On Sept. 20, 2016 in the Sudanese capital Khartoum, the three countries signed the contracts for the technical studies with the two French firms, marking the preparation for a technical file on the Renaissance Dam and its effect on downstream countries. The studies were supposed to be finalized by the two French firms last August according to the time frame of 11 months defined by the declaration of principles agreement, followed by the Khartoum Document, which was signed by the three countries’ foreign ministers in December 2015, in addition to a period of four months dedicated for the technical committee’s members to reach consensus on how to implement the studies’ outcomes.
“Ethiopia’s strategy is to either impose its views during the technical discussions or withdraw from all agreements and restart negotiations from scratch,” Raslan said. “Faced with this approach, Egypt had no decisive negotiation strategy and relied instead on successive concessions in hopes of mellowing Ethiopia, which never happened.”
Egypt’s Water Resources and Irrigation Minister Mohamed Abdel Ati predicted earlier that Ethiopia would start storing water in the GERD reservoir next year.
On Sept. 28, 2017, Misr News Agency quoted the minister saying: “The impact of the Renaissance Dam has not yet been experienced because the flow of water into Egypt is no different from that experienced during previous years, but it is very likely that part of the dam will be filled next year.”
He also stressed the importance of consensus on the method of filling and operating the dam.
In a press statement published on Oct. 18, 2017, the Ministry of Water Resources and Irrigation said that Egypt confirmed no water had been stored behind GERD this year and nothing was impeding the flow of water into the country until now.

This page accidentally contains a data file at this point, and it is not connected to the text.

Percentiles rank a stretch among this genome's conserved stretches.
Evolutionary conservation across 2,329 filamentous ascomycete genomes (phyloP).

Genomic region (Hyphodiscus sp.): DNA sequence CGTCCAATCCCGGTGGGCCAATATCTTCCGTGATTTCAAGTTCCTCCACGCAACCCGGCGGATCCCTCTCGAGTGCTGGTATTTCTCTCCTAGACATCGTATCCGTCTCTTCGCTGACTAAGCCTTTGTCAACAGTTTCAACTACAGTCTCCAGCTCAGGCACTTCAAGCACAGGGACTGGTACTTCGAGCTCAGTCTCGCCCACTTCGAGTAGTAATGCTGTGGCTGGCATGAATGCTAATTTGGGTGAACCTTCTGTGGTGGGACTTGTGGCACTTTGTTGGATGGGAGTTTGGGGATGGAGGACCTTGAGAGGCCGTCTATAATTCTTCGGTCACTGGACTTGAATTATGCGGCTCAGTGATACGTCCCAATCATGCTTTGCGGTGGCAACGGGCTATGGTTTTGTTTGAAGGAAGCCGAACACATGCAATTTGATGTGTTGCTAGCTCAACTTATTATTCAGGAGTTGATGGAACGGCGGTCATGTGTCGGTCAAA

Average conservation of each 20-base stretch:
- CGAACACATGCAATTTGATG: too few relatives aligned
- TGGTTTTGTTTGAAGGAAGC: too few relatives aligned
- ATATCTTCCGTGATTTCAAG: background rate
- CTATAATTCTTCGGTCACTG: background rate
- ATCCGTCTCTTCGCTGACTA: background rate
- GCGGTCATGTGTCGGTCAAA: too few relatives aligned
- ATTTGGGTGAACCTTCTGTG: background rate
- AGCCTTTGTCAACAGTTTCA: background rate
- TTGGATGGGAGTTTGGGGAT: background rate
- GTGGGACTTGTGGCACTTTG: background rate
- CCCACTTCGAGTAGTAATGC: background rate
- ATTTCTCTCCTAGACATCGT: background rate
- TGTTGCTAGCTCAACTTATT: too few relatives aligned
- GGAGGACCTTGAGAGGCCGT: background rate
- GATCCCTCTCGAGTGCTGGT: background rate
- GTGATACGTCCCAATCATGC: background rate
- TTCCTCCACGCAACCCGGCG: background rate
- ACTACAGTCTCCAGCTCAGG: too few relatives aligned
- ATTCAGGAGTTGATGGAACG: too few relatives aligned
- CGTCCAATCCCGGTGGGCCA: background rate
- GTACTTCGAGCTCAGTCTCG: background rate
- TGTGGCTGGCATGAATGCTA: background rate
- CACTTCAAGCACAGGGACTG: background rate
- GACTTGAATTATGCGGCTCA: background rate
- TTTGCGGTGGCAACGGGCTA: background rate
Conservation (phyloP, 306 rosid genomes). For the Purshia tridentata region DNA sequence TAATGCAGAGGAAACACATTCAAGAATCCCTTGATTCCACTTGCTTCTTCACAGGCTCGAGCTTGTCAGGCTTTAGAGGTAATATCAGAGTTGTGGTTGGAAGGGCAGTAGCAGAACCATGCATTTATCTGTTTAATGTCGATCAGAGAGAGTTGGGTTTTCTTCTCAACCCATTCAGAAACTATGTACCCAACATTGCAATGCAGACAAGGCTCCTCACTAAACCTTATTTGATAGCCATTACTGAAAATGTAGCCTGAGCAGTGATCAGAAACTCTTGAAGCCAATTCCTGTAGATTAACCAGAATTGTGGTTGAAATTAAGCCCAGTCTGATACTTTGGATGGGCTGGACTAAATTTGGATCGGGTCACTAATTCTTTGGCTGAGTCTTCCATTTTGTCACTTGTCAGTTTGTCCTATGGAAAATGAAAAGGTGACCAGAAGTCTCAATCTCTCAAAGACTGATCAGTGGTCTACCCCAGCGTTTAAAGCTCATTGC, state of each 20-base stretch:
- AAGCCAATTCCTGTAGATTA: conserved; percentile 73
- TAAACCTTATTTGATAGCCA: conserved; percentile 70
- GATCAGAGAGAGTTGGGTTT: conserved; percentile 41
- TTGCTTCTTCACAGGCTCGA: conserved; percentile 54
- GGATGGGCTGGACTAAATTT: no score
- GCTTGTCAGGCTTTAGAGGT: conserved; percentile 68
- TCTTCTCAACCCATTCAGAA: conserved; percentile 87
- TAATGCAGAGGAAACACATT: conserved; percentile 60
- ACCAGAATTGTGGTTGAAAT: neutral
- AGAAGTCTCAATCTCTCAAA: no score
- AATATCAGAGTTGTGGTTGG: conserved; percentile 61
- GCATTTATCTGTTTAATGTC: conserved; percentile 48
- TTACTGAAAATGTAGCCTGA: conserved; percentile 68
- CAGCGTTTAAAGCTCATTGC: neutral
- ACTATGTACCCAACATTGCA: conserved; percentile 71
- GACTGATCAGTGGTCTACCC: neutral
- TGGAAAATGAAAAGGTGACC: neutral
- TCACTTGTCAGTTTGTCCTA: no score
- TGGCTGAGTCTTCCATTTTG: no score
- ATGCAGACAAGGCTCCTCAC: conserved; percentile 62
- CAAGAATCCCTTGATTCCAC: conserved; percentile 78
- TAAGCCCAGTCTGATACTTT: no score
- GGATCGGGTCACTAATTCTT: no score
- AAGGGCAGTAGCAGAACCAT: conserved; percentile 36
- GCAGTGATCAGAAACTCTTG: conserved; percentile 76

The press statement was released a day after an Egyptian delegation, headed by Abdel Ati, on Oct. 17 visited the dam in Benishangul, which is 20 km from the Sudanese border, and “the visit was the first of its kind for an Egyptian government official.”
In addition to the dispute over Ethiopia’s intention to start the unilateral filling of the GERD reservoir as part of what it calls “the first filling,” what Ethiopia calls “the complete filling” poses a greater danger, said Hani Raslan, Nile basin and Sudanese affairs expert.
“Ethiopia insists on filling the reservoir within three years, which will deprive Egypt of around 25 billion cubic meters of water every year — almost half of its annual allocation of the Nile’s water,” Raslan explained. “Egypt, on the other hand, demanded filling the reservoir over a period of nine years.”
“If we take into account the annual loss of water caused by leakage and evaporation, the complete filling is expected to drain almost 90 billion cubic meters of water, not 74 billion cubic meters, which represents the final storage volume,” he added.
In the context of a strategic approach supported by several international and regional parties to reshape and strengthen Ethiopia’s influence and turn it into the greatest power in East Africa and the Nile basin, Addis Ababa has plans to export hydroelectric power.